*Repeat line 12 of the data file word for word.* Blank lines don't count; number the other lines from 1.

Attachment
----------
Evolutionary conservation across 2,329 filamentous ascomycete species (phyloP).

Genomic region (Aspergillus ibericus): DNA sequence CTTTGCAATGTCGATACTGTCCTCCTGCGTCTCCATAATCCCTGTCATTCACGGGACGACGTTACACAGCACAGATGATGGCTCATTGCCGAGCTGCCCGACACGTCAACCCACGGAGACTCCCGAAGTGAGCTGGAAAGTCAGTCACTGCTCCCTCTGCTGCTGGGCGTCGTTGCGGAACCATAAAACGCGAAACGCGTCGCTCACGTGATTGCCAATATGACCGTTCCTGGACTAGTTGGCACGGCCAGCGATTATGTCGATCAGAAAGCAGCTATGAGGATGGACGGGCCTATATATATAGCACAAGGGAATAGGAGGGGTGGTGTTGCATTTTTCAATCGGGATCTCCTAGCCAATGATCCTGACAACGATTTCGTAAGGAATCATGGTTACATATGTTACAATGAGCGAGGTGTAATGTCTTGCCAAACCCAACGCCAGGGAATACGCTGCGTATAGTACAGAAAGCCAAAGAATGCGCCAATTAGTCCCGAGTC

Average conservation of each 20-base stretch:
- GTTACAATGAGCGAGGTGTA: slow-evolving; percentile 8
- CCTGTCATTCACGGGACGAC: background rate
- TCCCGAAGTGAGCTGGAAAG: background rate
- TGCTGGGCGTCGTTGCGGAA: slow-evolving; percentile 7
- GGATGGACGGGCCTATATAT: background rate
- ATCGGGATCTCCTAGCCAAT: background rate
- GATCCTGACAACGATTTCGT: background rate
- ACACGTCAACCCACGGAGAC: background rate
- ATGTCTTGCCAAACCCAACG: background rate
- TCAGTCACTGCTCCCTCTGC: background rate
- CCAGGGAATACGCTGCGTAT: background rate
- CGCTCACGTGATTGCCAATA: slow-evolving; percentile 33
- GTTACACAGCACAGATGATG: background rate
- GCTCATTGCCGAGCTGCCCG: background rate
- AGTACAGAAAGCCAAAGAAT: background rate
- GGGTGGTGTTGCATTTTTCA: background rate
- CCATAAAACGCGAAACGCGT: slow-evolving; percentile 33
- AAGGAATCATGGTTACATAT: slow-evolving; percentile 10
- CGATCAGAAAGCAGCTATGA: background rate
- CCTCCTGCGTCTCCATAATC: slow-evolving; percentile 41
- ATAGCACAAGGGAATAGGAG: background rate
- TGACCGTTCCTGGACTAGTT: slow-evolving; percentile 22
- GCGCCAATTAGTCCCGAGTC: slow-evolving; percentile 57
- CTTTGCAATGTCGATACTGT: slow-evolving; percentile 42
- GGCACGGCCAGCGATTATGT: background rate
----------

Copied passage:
- ATGTCTTGCCAAACCCAACG: background rate